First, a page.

On the 25th May at 17:30, around 250 protestors demanded anti-racist measures from the government and the University. The protest marked the one year anniversary of the murder of George Floyd and criticised Oriel College’s decision not to take down the High Street Statue of imperialist Cecil Rhodes.
The protest began at Bonn Square, with a speaker criticising the UK government’s denial of the institutional racism. He said “What happened to George Floyd has happened in the UK,” with protesters holding up signs saying #UKisNotInnocent. Individuals came forth and read out the names of UK victims of police brutality. The crowd then shouted the names as an act of remembrance, known as #SayTheirName. The protestors took the knee in solidarity, and raised their fists into the air.
Next, a speaker from Rhodes Must Fall in Oxford. Referring to the statue of Cecil Rhodes, she said: “The statue is still standing. Shame on you, Oriel College.” Rhodes Must Fall in Oxford’s main campaign against the statue began in 2015, following successful ‘Rhodes must Fall’ protests in Cape Town 2020. Protests resurged with the BlackLivesMatter movement in Summer 2020, leading Oriel College to express its desire to see the statue removed. However, after an independent commission suggested the statue be removed, the college has chosen not to take down the statue due to “regulatory and financial challenges”.
The protestors then marched towards Oriel College itself, shouting “Black Lives Matter” and “No justice, no peace”. Oxford citizen Shaloma said: “As a black female in the UK, I am very aware of racism even if it’s sometimes very under the table. I want to see my black women and sisters freed. And I think we’re the generation that will make it happen.”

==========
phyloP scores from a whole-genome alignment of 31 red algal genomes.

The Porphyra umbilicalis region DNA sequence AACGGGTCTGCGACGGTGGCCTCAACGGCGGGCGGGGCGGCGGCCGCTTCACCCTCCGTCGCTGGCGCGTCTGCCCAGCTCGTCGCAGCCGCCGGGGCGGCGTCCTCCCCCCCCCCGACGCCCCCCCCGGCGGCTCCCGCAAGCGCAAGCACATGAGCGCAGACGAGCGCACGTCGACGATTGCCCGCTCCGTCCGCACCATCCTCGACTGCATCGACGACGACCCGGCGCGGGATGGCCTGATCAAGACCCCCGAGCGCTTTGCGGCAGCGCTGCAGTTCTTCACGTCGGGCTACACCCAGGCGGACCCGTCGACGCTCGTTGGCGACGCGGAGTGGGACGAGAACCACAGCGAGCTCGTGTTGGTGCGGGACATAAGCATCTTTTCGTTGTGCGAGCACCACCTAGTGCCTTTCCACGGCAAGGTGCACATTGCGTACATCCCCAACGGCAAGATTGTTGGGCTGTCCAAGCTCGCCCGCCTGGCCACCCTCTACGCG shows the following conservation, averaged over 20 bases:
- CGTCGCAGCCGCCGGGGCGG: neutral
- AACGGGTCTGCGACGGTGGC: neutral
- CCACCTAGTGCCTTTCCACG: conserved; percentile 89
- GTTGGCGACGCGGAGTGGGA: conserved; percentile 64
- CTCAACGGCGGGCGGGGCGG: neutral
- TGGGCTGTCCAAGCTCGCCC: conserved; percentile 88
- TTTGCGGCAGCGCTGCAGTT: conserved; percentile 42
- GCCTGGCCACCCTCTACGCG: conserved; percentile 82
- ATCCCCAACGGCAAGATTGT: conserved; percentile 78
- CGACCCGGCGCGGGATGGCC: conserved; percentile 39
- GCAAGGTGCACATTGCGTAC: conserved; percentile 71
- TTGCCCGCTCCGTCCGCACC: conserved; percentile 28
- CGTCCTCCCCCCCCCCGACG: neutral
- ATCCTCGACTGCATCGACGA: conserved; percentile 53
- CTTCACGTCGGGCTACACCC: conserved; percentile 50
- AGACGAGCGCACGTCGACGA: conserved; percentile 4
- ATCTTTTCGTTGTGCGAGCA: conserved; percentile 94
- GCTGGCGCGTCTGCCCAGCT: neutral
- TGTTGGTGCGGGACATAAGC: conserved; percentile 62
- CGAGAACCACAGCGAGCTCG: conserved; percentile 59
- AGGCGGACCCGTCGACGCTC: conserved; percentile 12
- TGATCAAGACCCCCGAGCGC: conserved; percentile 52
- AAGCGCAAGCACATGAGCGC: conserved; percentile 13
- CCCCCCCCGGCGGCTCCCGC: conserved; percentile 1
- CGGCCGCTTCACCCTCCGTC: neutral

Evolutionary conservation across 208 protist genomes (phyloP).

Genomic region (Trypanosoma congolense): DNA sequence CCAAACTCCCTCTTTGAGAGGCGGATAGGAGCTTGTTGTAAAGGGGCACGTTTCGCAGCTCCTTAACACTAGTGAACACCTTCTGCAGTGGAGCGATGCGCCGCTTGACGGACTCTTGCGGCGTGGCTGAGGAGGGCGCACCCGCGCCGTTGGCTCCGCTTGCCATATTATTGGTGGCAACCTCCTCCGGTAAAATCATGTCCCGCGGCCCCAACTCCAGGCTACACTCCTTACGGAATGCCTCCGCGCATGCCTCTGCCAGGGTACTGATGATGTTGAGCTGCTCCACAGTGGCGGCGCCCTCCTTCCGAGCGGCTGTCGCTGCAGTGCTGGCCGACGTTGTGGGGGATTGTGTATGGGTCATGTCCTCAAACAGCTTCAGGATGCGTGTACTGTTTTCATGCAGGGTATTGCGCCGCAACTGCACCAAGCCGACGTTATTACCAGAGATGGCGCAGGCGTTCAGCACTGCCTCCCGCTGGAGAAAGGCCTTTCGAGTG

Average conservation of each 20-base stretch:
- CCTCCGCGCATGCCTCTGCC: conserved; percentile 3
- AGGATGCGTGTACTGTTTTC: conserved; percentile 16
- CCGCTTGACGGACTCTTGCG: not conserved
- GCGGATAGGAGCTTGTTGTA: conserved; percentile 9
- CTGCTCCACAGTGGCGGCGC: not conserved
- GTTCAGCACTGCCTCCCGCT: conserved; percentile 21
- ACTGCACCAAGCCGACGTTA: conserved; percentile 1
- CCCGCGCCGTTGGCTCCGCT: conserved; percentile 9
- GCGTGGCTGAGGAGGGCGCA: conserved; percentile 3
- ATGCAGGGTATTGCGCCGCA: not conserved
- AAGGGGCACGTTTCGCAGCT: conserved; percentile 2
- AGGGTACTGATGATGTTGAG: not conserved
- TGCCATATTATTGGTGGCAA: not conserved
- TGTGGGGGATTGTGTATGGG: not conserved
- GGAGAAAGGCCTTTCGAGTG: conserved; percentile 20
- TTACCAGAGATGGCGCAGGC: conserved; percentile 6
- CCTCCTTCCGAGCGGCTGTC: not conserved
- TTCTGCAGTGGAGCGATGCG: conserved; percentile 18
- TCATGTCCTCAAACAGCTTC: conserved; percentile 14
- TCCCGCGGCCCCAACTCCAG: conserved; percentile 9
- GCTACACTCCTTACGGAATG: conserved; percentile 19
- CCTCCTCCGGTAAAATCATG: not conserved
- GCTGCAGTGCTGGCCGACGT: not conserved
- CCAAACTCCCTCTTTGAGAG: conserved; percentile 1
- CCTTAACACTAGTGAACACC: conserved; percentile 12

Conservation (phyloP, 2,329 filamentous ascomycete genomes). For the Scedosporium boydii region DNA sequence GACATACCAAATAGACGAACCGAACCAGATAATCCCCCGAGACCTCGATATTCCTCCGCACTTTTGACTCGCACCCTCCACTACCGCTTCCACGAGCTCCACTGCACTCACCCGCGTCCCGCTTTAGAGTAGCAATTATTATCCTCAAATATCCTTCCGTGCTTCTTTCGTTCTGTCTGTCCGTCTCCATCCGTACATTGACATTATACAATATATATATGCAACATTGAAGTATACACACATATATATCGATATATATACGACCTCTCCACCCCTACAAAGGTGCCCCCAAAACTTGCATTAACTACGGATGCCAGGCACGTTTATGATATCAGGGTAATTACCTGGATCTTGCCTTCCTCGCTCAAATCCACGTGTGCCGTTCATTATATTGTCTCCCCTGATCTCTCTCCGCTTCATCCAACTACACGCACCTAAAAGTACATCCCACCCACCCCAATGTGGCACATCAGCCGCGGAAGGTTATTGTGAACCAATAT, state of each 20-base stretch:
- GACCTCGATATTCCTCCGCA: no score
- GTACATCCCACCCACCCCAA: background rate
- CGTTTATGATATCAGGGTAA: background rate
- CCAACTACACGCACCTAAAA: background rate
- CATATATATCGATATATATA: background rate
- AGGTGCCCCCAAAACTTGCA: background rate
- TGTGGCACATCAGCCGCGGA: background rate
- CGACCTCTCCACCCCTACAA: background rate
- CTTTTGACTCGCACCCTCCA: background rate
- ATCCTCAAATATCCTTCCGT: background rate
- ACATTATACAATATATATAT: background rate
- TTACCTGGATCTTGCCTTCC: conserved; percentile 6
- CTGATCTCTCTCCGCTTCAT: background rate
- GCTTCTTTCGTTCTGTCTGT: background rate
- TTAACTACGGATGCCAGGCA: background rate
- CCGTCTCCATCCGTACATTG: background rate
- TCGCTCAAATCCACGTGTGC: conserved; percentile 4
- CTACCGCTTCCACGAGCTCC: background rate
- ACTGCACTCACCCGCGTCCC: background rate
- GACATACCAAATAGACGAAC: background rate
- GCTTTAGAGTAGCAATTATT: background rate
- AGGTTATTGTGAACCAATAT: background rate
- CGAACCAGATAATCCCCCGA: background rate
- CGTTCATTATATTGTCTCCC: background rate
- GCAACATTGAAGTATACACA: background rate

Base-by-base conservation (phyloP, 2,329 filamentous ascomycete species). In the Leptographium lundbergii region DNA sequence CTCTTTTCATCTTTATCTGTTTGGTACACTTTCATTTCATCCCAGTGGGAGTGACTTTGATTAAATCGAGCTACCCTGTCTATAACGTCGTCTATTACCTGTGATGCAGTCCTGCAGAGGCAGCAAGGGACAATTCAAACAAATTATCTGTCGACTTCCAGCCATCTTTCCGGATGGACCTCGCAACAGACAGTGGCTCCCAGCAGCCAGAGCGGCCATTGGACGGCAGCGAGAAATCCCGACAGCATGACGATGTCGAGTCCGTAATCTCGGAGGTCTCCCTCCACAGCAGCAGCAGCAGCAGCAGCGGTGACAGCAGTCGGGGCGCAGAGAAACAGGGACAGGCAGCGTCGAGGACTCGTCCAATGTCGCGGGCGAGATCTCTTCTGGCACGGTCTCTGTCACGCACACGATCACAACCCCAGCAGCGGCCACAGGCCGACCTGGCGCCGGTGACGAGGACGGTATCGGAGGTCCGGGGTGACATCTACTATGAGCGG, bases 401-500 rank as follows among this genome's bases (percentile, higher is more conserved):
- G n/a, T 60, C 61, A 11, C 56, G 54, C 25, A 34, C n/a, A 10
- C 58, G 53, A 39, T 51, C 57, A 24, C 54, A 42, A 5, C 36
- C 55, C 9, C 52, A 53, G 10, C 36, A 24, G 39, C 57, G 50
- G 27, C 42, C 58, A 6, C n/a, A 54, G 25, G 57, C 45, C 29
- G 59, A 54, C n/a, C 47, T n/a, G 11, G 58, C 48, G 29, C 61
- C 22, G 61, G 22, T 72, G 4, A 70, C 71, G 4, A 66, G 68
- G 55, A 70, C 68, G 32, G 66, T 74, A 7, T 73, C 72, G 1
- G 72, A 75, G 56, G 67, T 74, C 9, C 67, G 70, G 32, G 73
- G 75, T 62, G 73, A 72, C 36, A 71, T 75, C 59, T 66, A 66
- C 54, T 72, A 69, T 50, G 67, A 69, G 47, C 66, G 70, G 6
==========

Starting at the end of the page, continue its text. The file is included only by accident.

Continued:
Once arrived in front of Oriel College, the protestors assembled on the pavement opposite the college, and chanted “Rhodes was a racist” and “De-de-decolonize / Oriel is full of lies”. Oxford student Wallerand Bazin said: “The statue is a symbol of the University’s support of colonialism. History is a construct, and the University must decide what it wants to keep. Keeping the statue is an act of discursive violence, and an act of violence against those who have been protesting against it for years.” Student Eve Devillers highlighted that it was important to be a “white ally” and that not just Oriel, but the University must be held accountable.
Two minutes before the end, the protestors stood in the road in front of Oriel College, chanting “Rhodes must fall / Rhodes must fall / Rhodes must fall”. To end the protest, the organisers called for a minute of silence. The protestors reassembled on the pavement opposite the Rhodes statue, with their fists in the air as an act of remembrance and defiance.
Oriel College Oxford has been contacted for comment.
Image Credit: Matilda Gettins